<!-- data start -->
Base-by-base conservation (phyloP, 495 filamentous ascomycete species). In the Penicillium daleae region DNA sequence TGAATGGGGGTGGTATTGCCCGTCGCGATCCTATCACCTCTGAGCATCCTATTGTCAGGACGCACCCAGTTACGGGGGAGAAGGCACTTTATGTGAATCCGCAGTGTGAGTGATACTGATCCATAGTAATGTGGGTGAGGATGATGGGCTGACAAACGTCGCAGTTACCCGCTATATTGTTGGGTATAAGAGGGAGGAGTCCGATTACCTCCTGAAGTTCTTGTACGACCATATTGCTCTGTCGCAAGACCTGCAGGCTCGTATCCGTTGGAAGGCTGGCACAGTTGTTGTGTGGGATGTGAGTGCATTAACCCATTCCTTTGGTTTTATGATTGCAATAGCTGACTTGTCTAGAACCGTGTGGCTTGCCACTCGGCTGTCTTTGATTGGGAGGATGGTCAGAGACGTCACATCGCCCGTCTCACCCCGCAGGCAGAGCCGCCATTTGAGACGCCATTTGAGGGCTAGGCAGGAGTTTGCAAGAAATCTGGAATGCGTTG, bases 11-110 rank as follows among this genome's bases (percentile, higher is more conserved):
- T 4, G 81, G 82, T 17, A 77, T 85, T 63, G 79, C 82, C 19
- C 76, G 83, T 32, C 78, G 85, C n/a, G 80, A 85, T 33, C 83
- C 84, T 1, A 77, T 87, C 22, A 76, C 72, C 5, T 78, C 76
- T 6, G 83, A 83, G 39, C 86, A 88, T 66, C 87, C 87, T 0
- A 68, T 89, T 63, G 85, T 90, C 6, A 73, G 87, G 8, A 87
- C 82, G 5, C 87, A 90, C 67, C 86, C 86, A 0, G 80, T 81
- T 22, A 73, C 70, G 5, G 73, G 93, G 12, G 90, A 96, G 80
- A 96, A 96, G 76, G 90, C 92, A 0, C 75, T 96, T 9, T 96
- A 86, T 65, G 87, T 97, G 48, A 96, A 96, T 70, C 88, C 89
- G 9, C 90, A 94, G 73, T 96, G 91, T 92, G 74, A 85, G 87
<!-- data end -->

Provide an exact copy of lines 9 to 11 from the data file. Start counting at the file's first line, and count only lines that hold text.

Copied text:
- A 96, A 96, G 76, G 90, C 92, A 0, C 75, T 96, T 9, T 96
- A 86, T 65, G 87, T 97, G 48, A 96, A 96, T 70, C 88, C 89
- G 9, C 90, A 94, G 73, T 96, G 91, T 92, G 74, A 85, G 87